Convict Cells and Gaol Room, Moreton Bay (1828)

What was the first gaol in Brisbane or Queensland? Well, officially it was Brisbane's Queen Street gaol that opened in early 1850, but various buildings had been used to confine unruly convicts since the days of the Moreton Bay penal settlement in the 1820s. None of these earlier facilities were ever officially proclaimed as a gaol, but they were known as ‘gaol rooms’ and ‘solitary cells’ and as such can be considered as the first purpose-built incarceration facilities in the region.

Moreton Bay Penal Settlement as seen from the south Brisbane riverbank. Sketch attributed to Henry W. Boucher Bowerman c.1835. (State Library of Queensland).
Moreton Bay Penal Settlement as seen from the south Brisbane
riverbank. Sketch attributed to Henry W. Boucher Bowerman
c.1835. (State Library of Queensland).

The first of these structures was located in what was to become Queen Street, near the top of the present-day mall. The need for a gaol to hold unruly convicts had been recognised in the earliest days of the convict settlement, where discipline was considered especially important as they were places of secondary punishment for transported convicts who had reoffended since arrival in Australia. One of the reasons that the infamous Captain Patrick Logan relied so much on flogging as a form of punishment at Moreton Bay was the lack of alternatives, such as adequate incarceration facilities or a hard labour treadmill (although one was built in later years). Of course, when a convict refuses to work, hard labour is not an option anyway.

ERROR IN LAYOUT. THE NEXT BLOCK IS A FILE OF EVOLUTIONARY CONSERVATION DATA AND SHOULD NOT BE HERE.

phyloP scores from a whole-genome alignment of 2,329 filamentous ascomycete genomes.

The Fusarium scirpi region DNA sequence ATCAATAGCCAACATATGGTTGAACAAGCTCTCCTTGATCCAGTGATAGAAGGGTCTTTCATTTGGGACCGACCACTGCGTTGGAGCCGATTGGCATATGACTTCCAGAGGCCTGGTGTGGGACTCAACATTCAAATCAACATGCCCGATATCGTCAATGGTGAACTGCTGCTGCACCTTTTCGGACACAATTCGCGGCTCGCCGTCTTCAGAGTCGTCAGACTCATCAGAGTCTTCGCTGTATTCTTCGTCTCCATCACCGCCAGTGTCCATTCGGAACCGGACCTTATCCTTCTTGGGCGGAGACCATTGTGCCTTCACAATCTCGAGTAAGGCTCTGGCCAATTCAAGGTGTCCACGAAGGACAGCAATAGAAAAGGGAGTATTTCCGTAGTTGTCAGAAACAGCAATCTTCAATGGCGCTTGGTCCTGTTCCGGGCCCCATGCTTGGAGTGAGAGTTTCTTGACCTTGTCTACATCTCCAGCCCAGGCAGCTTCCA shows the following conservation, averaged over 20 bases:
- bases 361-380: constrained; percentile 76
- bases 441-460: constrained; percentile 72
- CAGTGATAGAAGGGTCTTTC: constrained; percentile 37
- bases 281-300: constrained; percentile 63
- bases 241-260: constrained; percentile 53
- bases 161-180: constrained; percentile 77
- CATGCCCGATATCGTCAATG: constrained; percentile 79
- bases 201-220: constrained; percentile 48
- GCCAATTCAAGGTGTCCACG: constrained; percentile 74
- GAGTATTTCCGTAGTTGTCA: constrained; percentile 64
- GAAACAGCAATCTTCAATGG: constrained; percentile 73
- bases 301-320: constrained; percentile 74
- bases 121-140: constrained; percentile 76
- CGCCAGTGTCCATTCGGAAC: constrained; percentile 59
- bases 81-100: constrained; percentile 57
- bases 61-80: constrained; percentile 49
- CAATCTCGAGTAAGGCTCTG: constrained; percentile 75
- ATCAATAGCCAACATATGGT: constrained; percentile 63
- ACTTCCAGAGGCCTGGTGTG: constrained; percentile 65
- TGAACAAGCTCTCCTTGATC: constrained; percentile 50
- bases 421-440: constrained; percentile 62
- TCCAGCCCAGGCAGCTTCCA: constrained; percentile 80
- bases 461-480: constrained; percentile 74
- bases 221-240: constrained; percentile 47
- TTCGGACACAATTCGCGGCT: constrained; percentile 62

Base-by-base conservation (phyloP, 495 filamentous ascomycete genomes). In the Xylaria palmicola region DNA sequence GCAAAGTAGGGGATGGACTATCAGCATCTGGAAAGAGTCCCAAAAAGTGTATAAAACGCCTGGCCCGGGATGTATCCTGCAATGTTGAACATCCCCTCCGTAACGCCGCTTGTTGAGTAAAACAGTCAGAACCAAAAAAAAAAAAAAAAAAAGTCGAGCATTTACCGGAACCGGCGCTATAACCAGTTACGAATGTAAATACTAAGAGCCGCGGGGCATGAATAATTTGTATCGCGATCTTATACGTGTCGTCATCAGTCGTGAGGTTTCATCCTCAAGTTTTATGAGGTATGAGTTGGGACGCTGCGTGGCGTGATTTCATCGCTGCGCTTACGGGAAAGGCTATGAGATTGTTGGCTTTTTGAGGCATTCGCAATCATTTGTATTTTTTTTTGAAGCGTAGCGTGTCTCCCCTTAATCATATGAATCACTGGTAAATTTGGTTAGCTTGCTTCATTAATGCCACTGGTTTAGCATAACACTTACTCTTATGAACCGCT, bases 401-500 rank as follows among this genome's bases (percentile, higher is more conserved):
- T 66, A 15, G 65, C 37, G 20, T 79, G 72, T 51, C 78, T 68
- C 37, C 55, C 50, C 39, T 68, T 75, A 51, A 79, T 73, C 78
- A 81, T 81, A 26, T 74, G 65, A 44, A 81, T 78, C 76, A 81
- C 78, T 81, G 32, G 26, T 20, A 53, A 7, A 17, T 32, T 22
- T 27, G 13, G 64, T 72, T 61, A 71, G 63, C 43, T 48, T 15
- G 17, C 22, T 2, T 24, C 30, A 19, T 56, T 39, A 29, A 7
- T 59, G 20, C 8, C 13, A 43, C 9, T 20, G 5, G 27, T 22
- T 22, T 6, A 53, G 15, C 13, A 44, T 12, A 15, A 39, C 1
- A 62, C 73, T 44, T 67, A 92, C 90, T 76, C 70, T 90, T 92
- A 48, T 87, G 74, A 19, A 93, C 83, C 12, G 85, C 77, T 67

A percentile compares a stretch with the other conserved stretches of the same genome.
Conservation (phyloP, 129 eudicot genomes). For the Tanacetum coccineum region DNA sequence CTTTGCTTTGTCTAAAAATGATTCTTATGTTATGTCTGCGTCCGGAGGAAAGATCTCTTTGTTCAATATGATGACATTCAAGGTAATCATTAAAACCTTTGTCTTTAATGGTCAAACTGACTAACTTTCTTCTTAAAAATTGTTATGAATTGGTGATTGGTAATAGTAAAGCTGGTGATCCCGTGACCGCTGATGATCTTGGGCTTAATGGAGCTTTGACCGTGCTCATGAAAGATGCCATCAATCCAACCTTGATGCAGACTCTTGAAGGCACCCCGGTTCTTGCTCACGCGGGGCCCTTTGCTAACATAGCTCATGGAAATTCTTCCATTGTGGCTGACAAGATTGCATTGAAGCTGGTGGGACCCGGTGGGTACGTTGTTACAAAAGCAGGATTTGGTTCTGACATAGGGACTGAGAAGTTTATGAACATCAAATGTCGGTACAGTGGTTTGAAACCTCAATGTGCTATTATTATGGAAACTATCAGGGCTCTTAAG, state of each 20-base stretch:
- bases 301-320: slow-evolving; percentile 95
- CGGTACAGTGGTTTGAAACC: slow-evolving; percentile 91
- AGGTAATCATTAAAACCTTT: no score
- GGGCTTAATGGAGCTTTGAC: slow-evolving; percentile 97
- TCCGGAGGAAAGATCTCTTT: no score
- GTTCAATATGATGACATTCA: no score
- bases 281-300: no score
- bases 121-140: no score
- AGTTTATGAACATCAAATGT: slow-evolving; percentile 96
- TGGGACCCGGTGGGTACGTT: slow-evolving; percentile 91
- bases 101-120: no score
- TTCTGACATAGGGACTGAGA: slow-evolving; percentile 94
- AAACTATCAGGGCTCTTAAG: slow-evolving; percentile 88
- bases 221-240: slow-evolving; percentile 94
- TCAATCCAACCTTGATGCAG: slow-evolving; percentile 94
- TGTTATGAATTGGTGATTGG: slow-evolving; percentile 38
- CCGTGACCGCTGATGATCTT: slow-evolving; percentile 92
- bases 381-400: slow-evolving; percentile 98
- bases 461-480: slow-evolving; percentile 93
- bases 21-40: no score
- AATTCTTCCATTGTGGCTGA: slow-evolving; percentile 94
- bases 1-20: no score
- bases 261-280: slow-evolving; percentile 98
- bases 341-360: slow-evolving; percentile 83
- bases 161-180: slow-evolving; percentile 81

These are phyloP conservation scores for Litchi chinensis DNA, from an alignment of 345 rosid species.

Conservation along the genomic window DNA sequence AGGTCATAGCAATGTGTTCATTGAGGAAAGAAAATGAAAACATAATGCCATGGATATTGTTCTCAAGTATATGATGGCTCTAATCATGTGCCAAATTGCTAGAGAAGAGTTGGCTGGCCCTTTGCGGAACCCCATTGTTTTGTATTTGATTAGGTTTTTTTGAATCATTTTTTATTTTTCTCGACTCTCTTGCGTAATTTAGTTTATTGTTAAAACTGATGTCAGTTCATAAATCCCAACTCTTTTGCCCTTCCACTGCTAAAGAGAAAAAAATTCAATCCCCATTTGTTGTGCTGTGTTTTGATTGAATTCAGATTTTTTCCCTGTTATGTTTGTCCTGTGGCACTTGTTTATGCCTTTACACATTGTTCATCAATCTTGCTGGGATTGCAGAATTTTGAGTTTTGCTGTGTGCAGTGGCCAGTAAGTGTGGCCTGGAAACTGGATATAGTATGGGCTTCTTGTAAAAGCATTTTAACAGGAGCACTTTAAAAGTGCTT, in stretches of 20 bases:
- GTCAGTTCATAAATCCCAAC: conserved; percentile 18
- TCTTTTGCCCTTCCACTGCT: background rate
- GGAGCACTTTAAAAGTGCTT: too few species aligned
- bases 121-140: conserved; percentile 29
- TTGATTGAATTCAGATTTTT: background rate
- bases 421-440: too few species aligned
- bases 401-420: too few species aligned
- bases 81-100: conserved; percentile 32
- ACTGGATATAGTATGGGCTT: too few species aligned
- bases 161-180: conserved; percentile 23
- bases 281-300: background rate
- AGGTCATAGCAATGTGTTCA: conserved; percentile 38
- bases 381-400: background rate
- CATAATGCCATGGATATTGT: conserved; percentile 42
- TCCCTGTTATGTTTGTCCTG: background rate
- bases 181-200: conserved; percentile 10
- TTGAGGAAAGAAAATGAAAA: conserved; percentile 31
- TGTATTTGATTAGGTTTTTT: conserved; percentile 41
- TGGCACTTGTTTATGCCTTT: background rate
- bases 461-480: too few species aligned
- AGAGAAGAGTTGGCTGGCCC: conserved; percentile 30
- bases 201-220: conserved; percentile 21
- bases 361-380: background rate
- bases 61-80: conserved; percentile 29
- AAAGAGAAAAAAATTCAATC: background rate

Convict flogging at Moreton Bay, 1936, artist unknown.
(State Library New South Wales)

The records concerning the construction of these buildings are incomplete, but the cells and gaol room were probably constructed during 1827 under the supervision of Logan, and apparently without authorisation from the colonial government in Sydney. There were 16 solitary cells, built from rough stone and measuring 7 feet and 9 nine inches long by just 2 feet and 2 inches wide. There was a small ventilation opening over each door, and while the cells would have been uncomfortable at the best of times, they would have been especially unbearable in summer. They were used to hold particularly troublesome convicts, as well as those due to be returned to Sydney to face trial on serious charges. One Aboriginal prisoner, Bingi Mhulti, was held in one of these tiny cells for several months while an unsuccessful search was made for an interpreter for his murder trial.

Gaol rooms and solitary cells, Moreton Bay plans, 1939. (Queensland State Archives)

  • March 1826: Moreton Bay commandant Captain Bishop sends plans for a new gaol to Sydney. 
  • April 1826: Captain Patrick Logan, the new commandant, was first instructed to start building a wooden gaol, but then told to concentrate on a new hospital instead. 
  • October 1826: An unidentified ten-foot by twelve-foot building was appropriated for use as a gaol. 
  • December 1826: A plan for a gaol to hold 50 was submitted by Public Works, but later shelved. 
  • April 1827: Logan complained that he still lacked solitary confinement facilities. 
  • May 1827: Beginning of unauthorised construction of solitary cells and gaol room. 1828: Gaol room reported to be in use.

The gaol room closed in late 1828 when a similar facility was built into the ground floor of the south wing of the new convict barracks. The original gaol room was later used to house married soldiers.


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